This week on the Newsroom: The Wilmington Housing Authority's slow-motion mold disaster
This week WHQR launched an investigative series into the Wilmington Housing Authority, looking at systemic mismanagement and miscommunication that's led to mold infestation getting out of control. On this episode of The Newsroom, co-hosted by WHQR's Ben Schachtman and Kelly Kenoyer, we'll put the pieces together, and dig even deeper into the story.
Many WHA residents say the mold issue started in 2018, in the aftermath of Hurricane Florence. Documents, including environmental tests and maintenance reports, show that WHA was aware of the issue in the summer of 2019.
In spite of that, WHA says its staff wasn't aware there was a serious problem until this January — it's hard to verify that claim, because WHA doesn't have a system for recording or organizing complaints. And the authority's board says it was in the dark even longer, not realizing the issue had become a crisis — with hundreds displaced — until this summer.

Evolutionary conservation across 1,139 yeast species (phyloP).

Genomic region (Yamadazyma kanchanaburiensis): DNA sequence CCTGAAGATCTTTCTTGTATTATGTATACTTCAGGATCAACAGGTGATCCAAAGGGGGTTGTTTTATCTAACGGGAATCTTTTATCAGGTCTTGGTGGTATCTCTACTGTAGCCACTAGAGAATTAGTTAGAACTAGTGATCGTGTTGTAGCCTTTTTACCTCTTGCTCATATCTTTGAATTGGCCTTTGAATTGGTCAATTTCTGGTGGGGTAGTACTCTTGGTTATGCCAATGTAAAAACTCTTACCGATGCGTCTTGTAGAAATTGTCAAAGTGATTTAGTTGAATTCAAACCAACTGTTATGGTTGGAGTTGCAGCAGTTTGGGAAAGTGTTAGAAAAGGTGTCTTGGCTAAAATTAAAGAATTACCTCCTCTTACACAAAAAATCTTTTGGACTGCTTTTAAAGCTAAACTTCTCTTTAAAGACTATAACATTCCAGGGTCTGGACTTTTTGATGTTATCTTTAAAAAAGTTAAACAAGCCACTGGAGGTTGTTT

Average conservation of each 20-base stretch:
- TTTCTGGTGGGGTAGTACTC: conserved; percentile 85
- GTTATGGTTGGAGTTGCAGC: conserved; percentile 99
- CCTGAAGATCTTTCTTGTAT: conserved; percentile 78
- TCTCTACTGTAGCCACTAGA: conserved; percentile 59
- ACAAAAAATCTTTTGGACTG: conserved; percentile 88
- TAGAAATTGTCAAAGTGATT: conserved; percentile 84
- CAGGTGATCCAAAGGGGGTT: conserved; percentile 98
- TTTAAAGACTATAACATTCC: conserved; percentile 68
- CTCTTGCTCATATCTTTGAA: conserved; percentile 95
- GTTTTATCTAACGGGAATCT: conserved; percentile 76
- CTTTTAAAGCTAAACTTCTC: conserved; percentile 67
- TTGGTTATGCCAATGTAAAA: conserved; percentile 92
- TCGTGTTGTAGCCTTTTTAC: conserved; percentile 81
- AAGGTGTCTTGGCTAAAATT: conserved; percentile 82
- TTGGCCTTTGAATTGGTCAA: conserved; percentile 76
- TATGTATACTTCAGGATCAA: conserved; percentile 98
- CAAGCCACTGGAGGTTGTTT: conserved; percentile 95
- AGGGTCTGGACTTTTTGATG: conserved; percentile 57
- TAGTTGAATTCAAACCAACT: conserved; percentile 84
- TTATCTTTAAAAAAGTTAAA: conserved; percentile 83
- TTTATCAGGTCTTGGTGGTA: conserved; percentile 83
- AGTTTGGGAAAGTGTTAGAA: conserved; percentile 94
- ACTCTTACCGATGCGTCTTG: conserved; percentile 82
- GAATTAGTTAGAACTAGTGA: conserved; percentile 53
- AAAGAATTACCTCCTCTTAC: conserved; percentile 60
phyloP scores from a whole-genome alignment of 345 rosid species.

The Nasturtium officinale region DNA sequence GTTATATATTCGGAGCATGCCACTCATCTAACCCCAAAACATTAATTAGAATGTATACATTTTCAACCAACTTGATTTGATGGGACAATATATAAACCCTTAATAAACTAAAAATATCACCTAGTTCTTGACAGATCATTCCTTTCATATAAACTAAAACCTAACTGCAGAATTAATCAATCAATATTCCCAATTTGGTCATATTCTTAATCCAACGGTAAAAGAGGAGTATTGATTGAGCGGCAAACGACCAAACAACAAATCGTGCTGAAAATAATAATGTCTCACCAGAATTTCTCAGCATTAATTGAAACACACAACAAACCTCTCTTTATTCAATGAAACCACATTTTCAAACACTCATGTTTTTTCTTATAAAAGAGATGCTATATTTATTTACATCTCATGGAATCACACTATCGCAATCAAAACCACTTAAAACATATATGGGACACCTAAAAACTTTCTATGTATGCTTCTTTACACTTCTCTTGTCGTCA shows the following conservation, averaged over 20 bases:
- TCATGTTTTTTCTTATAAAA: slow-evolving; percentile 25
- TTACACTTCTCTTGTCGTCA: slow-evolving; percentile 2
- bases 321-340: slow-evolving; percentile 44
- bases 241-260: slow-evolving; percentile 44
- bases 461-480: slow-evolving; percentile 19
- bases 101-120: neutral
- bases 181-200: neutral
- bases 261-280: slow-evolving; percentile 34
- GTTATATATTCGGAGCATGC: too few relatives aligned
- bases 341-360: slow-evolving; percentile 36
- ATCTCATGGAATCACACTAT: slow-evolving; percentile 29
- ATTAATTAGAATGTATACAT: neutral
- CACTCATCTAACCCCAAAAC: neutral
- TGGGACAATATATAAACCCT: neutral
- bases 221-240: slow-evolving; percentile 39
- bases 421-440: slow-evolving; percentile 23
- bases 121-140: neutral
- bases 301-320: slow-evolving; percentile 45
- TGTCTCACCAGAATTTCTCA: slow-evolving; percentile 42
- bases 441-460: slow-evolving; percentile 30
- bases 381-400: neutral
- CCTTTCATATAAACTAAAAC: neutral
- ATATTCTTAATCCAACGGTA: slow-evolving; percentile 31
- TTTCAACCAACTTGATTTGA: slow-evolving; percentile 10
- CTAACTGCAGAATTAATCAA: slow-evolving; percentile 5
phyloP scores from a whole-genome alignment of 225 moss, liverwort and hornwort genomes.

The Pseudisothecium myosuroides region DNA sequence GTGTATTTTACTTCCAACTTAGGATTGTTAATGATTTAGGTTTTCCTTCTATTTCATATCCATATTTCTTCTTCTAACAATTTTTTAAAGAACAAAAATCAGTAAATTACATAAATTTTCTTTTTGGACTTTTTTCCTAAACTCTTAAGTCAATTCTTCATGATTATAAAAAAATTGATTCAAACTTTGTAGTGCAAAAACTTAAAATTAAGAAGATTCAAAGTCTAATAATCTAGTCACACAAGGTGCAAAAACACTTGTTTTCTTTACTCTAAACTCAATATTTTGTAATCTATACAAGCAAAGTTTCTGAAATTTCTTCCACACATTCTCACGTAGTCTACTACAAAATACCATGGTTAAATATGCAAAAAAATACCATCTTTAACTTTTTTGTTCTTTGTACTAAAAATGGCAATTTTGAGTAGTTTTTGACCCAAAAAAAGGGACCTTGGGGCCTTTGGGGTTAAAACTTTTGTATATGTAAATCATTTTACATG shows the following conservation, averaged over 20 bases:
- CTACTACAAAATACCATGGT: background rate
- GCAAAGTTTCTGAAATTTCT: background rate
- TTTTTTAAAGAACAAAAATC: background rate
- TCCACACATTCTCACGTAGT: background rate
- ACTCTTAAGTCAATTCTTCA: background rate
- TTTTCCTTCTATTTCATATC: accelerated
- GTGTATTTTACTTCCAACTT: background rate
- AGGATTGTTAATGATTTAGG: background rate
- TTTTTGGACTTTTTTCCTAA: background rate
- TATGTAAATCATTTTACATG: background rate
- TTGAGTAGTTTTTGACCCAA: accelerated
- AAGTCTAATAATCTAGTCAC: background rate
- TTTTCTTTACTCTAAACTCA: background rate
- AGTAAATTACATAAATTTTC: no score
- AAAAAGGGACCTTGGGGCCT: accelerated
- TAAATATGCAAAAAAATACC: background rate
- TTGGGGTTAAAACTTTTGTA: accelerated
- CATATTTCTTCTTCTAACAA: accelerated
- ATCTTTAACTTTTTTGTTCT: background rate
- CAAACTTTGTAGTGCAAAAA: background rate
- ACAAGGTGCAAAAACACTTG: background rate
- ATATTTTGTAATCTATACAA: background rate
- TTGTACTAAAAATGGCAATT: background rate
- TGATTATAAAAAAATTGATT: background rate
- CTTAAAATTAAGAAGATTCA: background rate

By then, WHA was too far behind to catch up. On top of that, internal disputes, restructuring, and resignations have gutted WHA's upper management — leaving behind a chaotic power vacuum with little experienced leadership left to manage the disastrous situation.
In the wake of mismanagement and administrative failures, it's Wilmington families — mothers, fathers, and children — who are paying the price. Their lives have been turned upside down, their possessions destroyed, their homes still unliveable.
And there are still few good answers from WHA on how they're going to right the ship, or prevent this from happening again.